Permission to conduct this study was granted by the HIV/AIDS Prevention Research Network, Cameroon (HIVPREC), a Non-governmental Organisation (NGO) for the prevention of HIV/AIDS through formalized education, working in the South West region of Cameroon, and the principals of the three participating high schools. Participation was voluntary and informed written consent was obtained from each learner and her parent/guardian prior to data collection. A questionnaire was handed to a learner when she produced the signed consent form from a parent/guardian and from herself. Anonymously completed questionnaires were kept in a separate container from the signed informed consent forms in order to maintain anonymity. Anonymity was also maintained by reporting the findings of the three schools combined and by not providing comparisons among the three schools. Confidentiality was maintained because only the researcher had access to the completed questionnaires, which were locked up. Subsequent to the acceptance of the research report, these would be destroyed. Data were collected in three sections: socio demographic variables, knowledge of prevention of HIV/AIDS and knowledge of sexual risk behaviours, and sexual behaviours.

 

Data analysis: data were analysed using SPSS version 20. Data were summarised by means of descriptive statistics including the frequency table. More advanced statistics included the chi square test at the 0.05 significant level.

 

 

Results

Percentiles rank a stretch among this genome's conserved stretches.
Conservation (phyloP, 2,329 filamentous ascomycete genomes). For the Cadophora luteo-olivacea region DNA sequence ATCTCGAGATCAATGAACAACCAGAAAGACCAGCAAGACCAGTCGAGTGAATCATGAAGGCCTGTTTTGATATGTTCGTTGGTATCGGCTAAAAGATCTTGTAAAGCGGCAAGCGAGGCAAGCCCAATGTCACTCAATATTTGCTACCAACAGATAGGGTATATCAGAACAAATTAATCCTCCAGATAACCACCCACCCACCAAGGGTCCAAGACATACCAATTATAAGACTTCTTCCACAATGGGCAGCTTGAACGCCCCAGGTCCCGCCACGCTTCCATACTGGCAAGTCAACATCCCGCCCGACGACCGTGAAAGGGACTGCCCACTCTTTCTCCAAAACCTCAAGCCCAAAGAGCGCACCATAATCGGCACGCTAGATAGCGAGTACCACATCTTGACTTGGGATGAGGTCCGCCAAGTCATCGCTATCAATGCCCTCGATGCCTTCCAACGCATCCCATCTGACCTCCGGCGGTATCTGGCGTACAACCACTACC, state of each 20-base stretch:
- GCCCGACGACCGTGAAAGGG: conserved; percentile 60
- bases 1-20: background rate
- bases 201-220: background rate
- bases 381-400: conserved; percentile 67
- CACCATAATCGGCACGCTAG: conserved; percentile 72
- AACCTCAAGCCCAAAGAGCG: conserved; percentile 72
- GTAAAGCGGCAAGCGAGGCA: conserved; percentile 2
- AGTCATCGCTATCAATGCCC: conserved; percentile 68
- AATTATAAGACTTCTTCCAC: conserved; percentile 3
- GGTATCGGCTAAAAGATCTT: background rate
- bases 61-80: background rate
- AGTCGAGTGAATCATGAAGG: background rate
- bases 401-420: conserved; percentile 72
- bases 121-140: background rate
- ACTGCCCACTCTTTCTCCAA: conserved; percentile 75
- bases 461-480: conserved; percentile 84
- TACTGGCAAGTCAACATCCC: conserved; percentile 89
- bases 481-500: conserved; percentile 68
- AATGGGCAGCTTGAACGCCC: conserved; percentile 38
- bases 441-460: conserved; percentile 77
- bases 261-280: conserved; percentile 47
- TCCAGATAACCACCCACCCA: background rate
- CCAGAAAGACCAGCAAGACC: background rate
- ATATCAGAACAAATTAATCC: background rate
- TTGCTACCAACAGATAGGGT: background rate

The socio-demographic characteristics of the respondents are shown in Table 1. A total of 210 female learners responded to the questionnaires. The mean age (SD) of the respondents was 18.1 years (1.8) (data not shown). All were high school female learners, of whom 194 (93.3%) were single. Most, 150 (72.5%) passed their exams on merit, thus indicating a high academic profile. Majority, 195 (92.8%) were Christians, of whom 178 (84.7%) were orthodox (non-Pentecostal) Christians. Most, 163 (79.2%) were resident in the cities and townships, while 57 (27.4%) were living in rented places during school period. Regarding parents' average monthly incomes, 55 (31.3%) and 86 (46.5%) stated that their fathers' and mothers' monthly incomes were less than 100 000XAF (US$200.00) respectively. Table 2 presents knowledge regarding prevention of HIV/AIDS, knowledge regarding sexual risk behaviours and perception of HIV infection risk among the learners. Most learners, 145 (72.5%) believed that correct and consistent use of condoms could prevent HIV infection; most, 186 (91.6%) believed that sexual abstinence could prevent HIV infection, and 168 (83.1%) believed that being faithful to one uninfected sexual partner could prevent HIV infection. With regard to knowledge of sexual risk behaviours, majority, 124 (70.9%) believed that early sexual debut is a sexual risk behaviour. In the same vein, 140 (79.5%) believed that unprotected sexual intercourse is a sexual risk behaviour, and 141 (76.2%) believed that having multiple sexual partners is a sexual risk behaviour. Majority of the learners, 119 (66.5%) also believed that coerced or forced sex is a sexual risk behaviour.